El EscorialMadrid in Spain. Set in the foothills of the Sierra de Guadarrama, its chief attraction is the Monastery of El Escorial, a World Heritage Site that was the power centre of the Spanish empire under King Felipe II. It's usually visited as a day-trip from Madrid.
By planeThe nearest airport is Madrid Barajas (MAD). From the airport take the metro to Madrid Chamartin and change to Renfe local line C3, as below.
By busAutocarres Herranz operates emerald-green buses 661 and 664 from Madrid Moncloa bus station. They run every 30-60 mins, taking about an hour, fare 4.20€. Get off directly in front of the monastery. For the return bus to Madrid, walk to the nearby (bus station) on C/ Juan de Toledo 3.
By carEl Escorial is well signposted from AP6 north from Madrid, exit at Junction 47. Parking just outside the monastery is €5 for 2 hours.
Monastery of San Lorenzo de El EscorialOriginally commissioned by Felipe (Philip) II as a mausoleum for his father Carlos V, the site when completed in 1584 included a basilica-church, monastery, royal household and library. Felipe II, his parents Carlos V and Empress Isabel of Portugal, and virtually all Spanish kings as well as all queens who reigned in their own right or gave birth to kings are buried in a royal mausoleum downstairs. After the planned burial of the late Juan de Borbon and his late wife (parents of king-emeritus Juan Carlos) there will not be any space left for future monarchs to be buried here.
The Basilica, with two great cenotaphs by the high altar: for Felipe II and Emperor Carlos V.
The Pantheon of Kings, below the Basilica, is a remarkable royal burial chamber.
The Gallery of Battles commemorates battles from Felipe's military campaigns.
The Chapter Houses hold paintings from Tintoretto, El Greco, Titian and others.
El Greco's painting of "The Martyrdom of St. Maurice".
The Library and its frescoed vaulted ceiling.
Silla de Felipe IIThis is a small granite platform in the Bosque de la Herrería, in the forest, some 4 km south of El Escorial, from where it's said Felipe II and his wife used to watch the construction of the Monastery. Offers excellent views of the mausoleum, the Sierra de Guadarrama, and the Madrid plains.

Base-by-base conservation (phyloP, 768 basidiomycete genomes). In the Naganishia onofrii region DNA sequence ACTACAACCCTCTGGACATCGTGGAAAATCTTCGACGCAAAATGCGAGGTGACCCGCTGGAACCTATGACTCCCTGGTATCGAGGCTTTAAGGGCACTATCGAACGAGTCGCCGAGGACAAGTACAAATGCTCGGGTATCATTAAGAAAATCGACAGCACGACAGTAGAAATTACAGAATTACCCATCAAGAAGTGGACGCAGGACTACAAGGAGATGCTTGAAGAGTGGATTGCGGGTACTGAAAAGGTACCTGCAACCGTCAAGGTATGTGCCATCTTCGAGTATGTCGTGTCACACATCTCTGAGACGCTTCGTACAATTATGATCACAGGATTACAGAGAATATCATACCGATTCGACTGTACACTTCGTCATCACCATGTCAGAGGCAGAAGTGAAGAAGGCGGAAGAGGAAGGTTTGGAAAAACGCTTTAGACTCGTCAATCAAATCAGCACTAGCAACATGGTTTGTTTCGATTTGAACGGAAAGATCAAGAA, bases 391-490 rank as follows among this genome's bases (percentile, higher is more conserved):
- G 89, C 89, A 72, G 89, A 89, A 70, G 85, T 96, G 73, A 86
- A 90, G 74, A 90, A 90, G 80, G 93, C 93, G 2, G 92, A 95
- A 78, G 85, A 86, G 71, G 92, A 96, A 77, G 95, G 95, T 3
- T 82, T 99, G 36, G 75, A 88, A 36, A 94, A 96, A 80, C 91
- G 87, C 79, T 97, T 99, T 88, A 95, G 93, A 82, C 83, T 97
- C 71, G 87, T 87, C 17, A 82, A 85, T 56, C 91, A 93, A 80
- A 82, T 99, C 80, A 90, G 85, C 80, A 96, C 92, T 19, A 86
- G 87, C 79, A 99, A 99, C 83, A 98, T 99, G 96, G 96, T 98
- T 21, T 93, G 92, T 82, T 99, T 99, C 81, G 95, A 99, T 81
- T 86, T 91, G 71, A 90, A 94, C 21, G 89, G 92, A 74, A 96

Valle de los CaídosThis site hosts the world's largest free-standing Christian cross (visible from dozens of kilometers away), Franco′s tomb, and a memorial to Catholics (both on Franco's side and opponents) killed in the Spanish Civil War (1936-1939). Construction was ordered by Franco and erected on rocks through the forced labour of many Republican prisoners of war. You'll need your own transport: the entrance gate is on the main highway to El Escorial, with frequent buses from Madrid, but then there's the 6 km park road through pine forest up to the memorial. The monument is not uncontroversial in 21st century Spain and there used to be pro-Franco demonstrations on November 20th, the anniversary of the death of Franco and Primo de Rivera (both buried here) until the "Historical Memory Law" of 2007 outlawed them. In October 2019 Franco's mortal remains were removed despite much controversy and efforts by Franco's heirs (both literal and figurative) to block the move. There are plans to turn the site into more of a "documentation center" akin to the former Nazi Party Rallying Grounds in Nuremberg, but as the site is owned by the Catholic Church, this has proven complicated.
La Cuevaaddress: Calle San Anton 4Tapas and drinks.
phone: +34 91 980 78 79address: Timoteo Padrós 163-star hotel with reasonable prices and a great view of the mountains. Terrace restaurant.
On Mondays El Escorial is closed (as are most visitor attractions in Spain) and there's not much else to see or do here, so consider an outing to somewhere else scenic. Choices within an hour's drive include Segovia, Avila and Salamanca.
In and around Madrid are Toledo, Aranjuez and Alcalá de Henares. Reaching more distant cities such as Barcelona and Seville will probably mean travelling via Madrid, see that page for transport options.
Further west beyond Salamanca lies Portugal, while routes to the north and east lead to Leon, Burgos and Bilbao.